Public opinion theory and research are becoming increasingly significant in modern societies as people's attitudes and behaviors become ever more volatile and opinion poll data becomes ever more readily available. This major new Handbook is the first to bring together into one volume the whole field of public opinion theory, research methodology, and the political and social embeddedness of polls in modern societies. It comprehensively maps out the state-of-the-art in contemporary scholarship on these topics.

With over fifty chapters written by distinguished international researchers, both academic and from the commercial sector, this Handbook is designed to:

Give the reader an overview of the most important concepts included in and surrounding the term ‘public opinion’ and its application in modern social research; Present the basic empirical concepts for assessing public opinion and opinion changes in society; Provide an overview of the social, political and legal status of public opinion research, how it is perceived by the public and by journalists, and how it is used by governments; Offer a review of the role and use of surveys for selected special fields of application, ranging from their use in legal cases to the use of polls in marketing and campaigns.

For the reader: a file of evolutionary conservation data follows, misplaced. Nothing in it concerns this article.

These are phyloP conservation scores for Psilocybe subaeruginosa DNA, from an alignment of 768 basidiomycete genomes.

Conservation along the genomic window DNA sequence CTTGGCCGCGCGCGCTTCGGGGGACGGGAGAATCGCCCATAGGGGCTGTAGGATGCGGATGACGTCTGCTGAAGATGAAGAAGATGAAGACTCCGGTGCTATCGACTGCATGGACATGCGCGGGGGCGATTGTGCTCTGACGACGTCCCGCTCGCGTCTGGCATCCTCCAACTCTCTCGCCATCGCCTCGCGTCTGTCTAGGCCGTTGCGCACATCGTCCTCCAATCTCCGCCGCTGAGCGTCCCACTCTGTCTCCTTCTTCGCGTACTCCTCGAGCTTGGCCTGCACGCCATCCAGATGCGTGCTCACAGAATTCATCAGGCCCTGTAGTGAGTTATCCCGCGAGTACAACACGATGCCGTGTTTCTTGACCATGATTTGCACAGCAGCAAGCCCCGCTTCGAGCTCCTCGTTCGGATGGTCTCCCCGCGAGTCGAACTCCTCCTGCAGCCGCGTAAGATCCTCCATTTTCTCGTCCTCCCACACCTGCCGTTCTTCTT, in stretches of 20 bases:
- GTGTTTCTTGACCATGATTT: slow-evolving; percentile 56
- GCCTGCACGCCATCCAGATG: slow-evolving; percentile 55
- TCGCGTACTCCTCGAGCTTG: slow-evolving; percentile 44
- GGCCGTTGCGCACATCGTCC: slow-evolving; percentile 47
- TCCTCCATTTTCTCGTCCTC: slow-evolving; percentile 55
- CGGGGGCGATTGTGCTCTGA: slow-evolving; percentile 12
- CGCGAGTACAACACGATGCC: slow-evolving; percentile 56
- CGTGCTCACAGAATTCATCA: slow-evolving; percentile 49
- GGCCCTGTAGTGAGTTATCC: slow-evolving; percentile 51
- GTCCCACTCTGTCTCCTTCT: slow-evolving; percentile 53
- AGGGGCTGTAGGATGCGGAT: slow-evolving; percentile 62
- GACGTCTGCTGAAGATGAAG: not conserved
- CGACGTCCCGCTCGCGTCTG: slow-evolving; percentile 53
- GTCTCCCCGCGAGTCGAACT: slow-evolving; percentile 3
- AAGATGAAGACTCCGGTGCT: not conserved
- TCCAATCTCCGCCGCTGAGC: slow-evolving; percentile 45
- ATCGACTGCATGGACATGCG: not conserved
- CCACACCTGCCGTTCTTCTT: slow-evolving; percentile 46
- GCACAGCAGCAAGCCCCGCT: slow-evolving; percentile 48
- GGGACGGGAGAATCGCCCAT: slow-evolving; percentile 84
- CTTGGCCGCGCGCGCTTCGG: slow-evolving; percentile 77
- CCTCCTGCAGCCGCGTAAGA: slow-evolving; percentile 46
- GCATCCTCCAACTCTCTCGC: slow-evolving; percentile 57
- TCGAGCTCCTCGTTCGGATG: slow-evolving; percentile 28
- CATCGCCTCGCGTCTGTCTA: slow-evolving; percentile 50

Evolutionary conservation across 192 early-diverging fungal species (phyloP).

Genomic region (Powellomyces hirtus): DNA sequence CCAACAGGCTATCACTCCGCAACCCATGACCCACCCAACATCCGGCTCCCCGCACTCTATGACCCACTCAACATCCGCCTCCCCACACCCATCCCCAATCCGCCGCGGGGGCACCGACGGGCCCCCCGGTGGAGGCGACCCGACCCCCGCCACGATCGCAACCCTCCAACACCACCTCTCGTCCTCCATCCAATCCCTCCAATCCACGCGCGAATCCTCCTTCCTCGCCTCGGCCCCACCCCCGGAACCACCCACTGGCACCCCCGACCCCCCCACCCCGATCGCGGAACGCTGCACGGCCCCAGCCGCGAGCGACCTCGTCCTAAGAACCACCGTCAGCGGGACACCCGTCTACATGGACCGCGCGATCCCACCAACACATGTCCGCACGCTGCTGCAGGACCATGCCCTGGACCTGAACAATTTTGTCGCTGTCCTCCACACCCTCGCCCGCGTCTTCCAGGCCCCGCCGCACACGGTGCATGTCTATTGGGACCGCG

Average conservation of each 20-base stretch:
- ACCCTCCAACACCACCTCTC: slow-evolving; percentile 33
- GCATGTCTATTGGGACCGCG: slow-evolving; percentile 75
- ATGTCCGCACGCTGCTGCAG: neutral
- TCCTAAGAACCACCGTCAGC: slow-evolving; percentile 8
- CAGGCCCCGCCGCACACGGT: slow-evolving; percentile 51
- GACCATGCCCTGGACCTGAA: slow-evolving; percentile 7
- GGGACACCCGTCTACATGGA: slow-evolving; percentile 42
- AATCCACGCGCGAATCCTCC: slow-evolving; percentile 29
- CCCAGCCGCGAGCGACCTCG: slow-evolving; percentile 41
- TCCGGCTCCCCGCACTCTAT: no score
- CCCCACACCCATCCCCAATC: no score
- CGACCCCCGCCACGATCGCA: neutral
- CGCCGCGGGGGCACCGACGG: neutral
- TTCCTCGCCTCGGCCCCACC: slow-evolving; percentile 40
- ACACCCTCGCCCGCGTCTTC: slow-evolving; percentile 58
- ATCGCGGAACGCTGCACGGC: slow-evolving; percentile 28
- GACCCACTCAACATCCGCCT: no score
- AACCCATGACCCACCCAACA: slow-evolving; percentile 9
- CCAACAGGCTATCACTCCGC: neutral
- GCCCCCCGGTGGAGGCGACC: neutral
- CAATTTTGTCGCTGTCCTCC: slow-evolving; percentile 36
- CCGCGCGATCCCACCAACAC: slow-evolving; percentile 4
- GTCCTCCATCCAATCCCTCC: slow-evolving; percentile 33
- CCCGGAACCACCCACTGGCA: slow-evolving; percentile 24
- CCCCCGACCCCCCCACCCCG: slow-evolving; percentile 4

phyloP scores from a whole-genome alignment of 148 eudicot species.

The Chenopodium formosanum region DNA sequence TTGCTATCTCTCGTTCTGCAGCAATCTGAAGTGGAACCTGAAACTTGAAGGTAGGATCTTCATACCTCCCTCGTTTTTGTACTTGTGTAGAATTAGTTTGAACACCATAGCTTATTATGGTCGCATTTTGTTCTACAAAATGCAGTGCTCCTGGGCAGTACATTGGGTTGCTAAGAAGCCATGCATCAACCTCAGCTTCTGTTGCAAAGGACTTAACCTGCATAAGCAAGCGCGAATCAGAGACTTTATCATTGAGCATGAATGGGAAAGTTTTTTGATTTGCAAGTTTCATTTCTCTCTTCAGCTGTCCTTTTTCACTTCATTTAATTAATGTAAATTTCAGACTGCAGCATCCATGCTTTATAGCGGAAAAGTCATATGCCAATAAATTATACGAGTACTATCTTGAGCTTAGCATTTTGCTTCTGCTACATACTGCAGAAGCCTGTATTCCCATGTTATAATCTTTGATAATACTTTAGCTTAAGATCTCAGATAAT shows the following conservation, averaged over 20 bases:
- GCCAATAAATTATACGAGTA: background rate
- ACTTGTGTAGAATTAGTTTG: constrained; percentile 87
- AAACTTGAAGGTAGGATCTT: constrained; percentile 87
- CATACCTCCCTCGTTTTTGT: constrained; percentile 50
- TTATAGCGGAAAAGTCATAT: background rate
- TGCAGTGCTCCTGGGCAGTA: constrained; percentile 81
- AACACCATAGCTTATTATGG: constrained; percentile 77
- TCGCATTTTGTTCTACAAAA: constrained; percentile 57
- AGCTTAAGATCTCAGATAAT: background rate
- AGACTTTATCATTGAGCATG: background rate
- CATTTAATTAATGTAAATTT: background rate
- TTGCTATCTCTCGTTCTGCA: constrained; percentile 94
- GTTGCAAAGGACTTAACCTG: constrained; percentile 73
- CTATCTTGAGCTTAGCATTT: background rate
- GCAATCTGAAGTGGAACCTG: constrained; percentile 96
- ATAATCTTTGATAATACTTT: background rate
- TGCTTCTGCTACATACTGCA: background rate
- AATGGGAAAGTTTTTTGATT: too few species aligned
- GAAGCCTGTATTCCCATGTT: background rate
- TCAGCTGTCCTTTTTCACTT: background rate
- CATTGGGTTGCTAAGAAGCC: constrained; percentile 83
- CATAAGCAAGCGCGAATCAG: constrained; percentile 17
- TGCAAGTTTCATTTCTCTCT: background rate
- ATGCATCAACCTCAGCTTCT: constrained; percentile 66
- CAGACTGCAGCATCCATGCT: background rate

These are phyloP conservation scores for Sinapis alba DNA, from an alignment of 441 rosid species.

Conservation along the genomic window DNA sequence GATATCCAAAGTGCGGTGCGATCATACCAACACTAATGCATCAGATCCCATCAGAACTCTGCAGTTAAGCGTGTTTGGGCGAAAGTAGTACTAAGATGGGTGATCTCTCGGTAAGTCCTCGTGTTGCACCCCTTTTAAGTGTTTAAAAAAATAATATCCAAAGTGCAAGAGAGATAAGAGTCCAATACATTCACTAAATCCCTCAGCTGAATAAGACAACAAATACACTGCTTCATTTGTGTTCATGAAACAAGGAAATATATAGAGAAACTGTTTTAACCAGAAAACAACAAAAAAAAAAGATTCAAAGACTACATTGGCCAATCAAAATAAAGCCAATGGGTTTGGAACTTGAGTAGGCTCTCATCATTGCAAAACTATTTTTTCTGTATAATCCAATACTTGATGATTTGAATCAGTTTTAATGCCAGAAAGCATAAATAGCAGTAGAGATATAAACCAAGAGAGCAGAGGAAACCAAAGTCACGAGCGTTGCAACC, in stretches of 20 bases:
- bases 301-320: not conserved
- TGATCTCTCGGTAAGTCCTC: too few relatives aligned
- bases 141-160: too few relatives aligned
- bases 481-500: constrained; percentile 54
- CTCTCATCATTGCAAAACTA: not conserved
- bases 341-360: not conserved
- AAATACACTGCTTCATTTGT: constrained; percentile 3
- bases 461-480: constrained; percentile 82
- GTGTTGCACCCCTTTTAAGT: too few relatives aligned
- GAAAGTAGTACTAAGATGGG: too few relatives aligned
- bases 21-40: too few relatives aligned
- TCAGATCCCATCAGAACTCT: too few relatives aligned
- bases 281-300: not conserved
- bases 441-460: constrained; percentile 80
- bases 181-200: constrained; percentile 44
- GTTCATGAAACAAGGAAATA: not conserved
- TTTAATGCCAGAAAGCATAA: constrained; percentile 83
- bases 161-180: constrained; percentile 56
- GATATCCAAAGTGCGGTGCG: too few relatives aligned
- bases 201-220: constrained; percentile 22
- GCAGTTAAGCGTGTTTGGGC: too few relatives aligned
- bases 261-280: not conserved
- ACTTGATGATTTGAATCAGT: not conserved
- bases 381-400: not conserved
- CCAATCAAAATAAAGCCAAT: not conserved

The SAGE Handbook of Public Opinion Research provides an indispensable resource for both practitioners and students alike.

The Use of Surveys by Governments and Politicians

Robert M.Eisinger

The history of governments' use of polls is a story about the push and pull between the desire by political elites to gauge public opinion accurately, and the concurrent resistance by political elites to the use of surveys. Simply put, the birth and growth of polling by politicians and government officials have not been met with uniform acceptance or approval. To the contrary, politicians' use of surveys has been a struggle for legitimacy, with recent public officials decrying the use of polls even as they use them. President George W. Bush repeatedly noted when campaigning in 2000 that he governs ‘based upon principle and not polls and focus groups’ (Green, 2002, p. 11). President Bush's phrasing ...

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